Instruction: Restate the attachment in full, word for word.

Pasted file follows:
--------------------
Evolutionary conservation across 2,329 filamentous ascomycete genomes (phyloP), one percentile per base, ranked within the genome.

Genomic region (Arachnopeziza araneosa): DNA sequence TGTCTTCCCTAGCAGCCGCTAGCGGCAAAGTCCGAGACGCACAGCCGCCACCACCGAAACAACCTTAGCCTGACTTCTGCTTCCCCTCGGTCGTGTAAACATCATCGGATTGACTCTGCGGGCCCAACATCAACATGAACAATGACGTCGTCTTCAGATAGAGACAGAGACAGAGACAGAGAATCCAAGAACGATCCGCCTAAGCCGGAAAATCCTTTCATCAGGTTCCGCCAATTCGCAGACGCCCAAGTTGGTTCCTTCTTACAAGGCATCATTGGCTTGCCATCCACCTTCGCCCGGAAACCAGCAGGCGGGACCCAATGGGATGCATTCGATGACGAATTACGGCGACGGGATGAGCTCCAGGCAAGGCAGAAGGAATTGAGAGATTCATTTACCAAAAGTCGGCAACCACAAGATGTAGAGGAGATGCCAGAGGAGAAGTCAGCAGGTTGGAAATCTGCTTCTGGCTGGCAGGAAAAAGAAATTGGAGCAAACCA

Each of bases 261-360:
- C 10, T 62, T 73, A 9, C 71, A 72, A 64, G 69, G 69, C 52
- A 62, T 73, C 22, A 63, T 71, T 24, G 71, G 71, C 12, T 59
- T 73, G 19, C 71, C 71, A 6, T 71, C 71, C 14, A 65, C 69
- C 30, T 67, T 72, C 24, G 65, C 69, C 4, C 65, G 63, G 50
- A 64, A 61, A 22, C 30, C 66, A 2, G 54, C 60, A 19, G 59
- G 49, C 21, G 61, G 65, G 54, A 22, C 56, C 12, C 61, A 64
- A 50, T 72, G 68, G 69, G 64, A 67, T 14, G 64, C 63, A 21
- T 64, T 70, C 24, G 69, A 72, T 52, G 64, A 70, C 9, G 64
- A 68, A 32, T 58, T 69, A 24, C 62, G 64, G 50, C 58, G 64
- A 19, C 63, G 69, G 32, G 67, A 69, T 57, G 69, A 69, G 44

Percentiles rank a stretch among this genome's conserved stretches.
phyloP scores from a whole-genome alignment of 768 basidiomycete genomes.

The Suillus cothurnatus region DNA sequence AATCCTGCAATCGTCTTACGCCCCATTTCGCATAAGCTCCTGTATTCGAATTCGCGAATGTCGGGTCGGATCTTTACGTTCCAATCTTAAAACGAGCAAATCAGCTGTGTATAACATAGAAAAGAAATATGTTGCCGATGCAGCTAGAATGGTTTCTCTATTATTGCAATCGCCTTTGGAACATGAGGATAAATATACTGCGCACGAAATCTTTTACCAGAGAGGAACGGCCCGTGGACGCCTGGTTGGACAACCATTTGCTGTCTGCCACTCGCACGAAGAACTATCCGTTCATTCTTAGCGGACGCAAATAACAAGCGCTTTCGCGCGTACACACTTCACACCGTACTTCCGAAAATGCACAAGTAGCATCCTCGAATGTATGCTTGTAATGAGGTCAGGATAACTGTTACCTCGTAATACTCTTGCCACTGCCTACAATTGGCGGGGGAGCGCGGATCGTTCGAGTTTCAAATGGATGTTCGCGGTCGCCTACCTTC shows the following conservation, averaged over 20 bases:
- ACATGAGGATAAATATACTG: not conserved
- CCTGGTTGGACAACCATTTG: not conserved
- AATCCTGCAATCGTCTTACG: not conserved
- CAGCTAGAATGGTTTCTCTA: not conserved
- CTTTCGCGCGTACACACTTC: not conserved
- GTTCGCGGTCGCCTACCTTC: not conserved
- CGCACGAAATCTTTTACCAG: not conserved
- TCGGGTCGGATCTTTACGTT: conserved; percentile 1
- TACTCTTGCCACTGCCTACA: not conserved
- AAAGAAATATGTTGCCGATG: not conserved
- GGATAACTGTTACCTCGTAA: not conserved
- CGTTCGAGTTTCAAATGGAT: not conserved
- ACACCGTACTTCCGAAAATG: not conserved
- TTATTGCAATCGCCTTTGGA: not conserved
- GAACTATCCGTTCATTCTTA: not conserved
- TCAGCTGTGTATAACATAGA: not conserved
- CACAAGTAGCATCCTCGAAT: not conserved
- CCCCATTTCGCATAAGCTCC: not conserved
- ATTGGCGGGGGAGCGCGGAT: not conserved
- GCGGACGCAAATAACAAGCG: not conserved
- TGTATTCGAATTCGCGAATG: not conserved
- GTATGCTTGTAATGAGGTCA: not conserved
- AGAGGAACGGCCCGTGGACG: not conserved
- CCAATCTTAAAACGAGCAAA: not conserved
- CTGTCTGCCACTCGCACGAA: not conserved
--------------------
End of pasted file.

Evolutionary conservation across 2,329 filamentous ascomycete genomes (phyloP), one percentile per base, ranked within the genome.

Genomic region (Arachnopeziza araneosa): DNA sequence TGTCTTCCCTAGCAGCCGCTAGCGGCAAAGTCCGAGACGCACAGCCGCCACCACCGAAACAACCTTAGCCTGACTTCTGCTTCCCCTCGGTCGTGTAAACATCATCGGATTGACTCTGCGGGCCCAACATCAACATGAACAATGACGTCGTCTTCAGATAGAGACAGAGACAGAGACAGAGAATCCAAGAACGATCCGCCTAAGCCGGAAAATCCTTTCATCAGGTTCCGCCAATTCGCAGACGCCCAAGTTGGTTCCTTCTTACAAGGCATCATTGGCTTGCCATCCACCTTCGCCCGGAAACCAGCAGGCGGGACCCAATGGGATGCATTCGATGACGAATTACGGCGACGGGATGAGCTCCAGGCAAGGCAGAAGGAATTGAGAGATTCATTTACCAAAAGTCGGCAACCACAAGATGTAGAGGAGATGCCAGAGGAGAAGTCAGCAGGTTGGAAATCTGCTTCTGGCTGGCAGGAAAAAGAAATTGGAGCAAACCA

Each of bases 261-360:
- C 10, T 62, T 73, A 9, C 71, A 72, A 64, G 69, G 69, C 52
- A 62, T 73, C 22, A 63, T 71, T 24, G 71, G 71, C 12, T 59
- T 73, G 19, C 71, C 71, A 6, T 71, C 71, C 14, A 65, C 69
- C 30, T 67, T 72, C 24, G 65, C 69, C 4, C 65, G 63, G 50
- A 64, A 61, A 22, C 30, C 66, A 2, G 54, C 60, A 19, G 59
- G 49, C 21, G 61, G 65, G 54, A 22, C 56, C 12, C 61, A 64
- A 50, T 72, G 68, G 69, G 64, A 67, T 14, G 64, C 63, A 21
- T 64, T 70, C 24, G 69, A 72, T 52, G 64, A 70, C 9, G 64
- A 68, A 32, T 58, T 69, A 24, C 62, G 64, G 50, C 58, G 64
- A 19, C 63, G 69, G 32, G 67, A 69, T 57, G 69, A 69, G 44

Percentiles rank a stretch among this genome's conserved stretches.
phyloP scores from a whole-genome alignment of 768 basidiomycete genomes.

The Suillus cothurnatus region DNA sequence AATCCTGCAATCGTCTTACGCCCCATTTCGCATAAGCTCCTGTATTCGAATTCGCGAATGTCGGGTCGGATCTTTACGTTCCAATCTTAAAACGAGCAAATCAGCTGTGTATAACATAGAAAAGAAATATGTTGCCGATGCAGCTAGAATGGTTTCTCTATTATTGCAATCGCCTTTGGAACATGAGGATAAATATACTGCGCACGAAATCTTTTACCAGAGAGGAACGGCCCGTGGACGCCTGGTTGGACAACCATTTGCTGTCTGCCACTCGCACGAAGAACTATCCGTTCATTCTTAGCGGACGCAAATAACAAGCGCTTTCGCGCGTACACACTTCACACCGTACTTCCGAAAATGCACAAGTAGCATCCTCGAATGTATGCTTGTAATGAGGTCAGGATAACTGTTACCTCGTAATACTCTTGCCACTGCCTACAATTGGCGGGGGAGCGCGGATCGTTCGAGTTTCAAATGGATGTTCGCGGTCGCCTACCTTC shows the following conservation, averaged over 20 bases:
- ACATGAGGATAAATATACTG: not conserved
- CCTGGTTGGACAACCATTTG: not conserved
- AATCCTGCAATCGTCTTACG: not conserved
- CAGCTAGAATGGTTTCTCTA: not conserved
- CTTTCGCGCGTACACACTTC: not conserved
- GTTCGCGGTCGCCTACCTTC: not conserved
- CGCACGAAATCTTTTACCAG: not conserved
- TCGGGTCGGATCTTTACGTT: conserved; percentile 1
- TACTCTTGCCACTGCCTACA: not conserved
- AAAGAAATATGTTGCCGATG: not conserved
- GGATAACTGTTACCTCGTAA: not conserved
- CGTTCGAGTTTCAAATGGAT: not conserved
- ACACCGTACTTCCGAAAATG: not conserved
- TTATTGCAATCGCCTTTGGA: not conserved
- GAACTATCCGTTCATTCTTA: not conserved
- TCAGCTGTGTATAACATAGA: not conserved
- CACAAGTAGCATCCTCGAAT: not conserved
- CCCCATTTCGCATAAGCTCC: not conserved
- ATTGGCGGGGGAGCGCGGAT: not conserved
- GCGGACGCAAATAACAAGCG: not conserved
- TGTATTCGAATTCGCGAATG: not conserved
- GTATGCTTGTAATGAGGTCA: not conserved
- AGAGGAACGGCCCGTGGACG: not conserved
- CCAATCTTAAAACGAGCAAA: not conserved
- CTGTCTGCCACTCGCACGAA: not conserved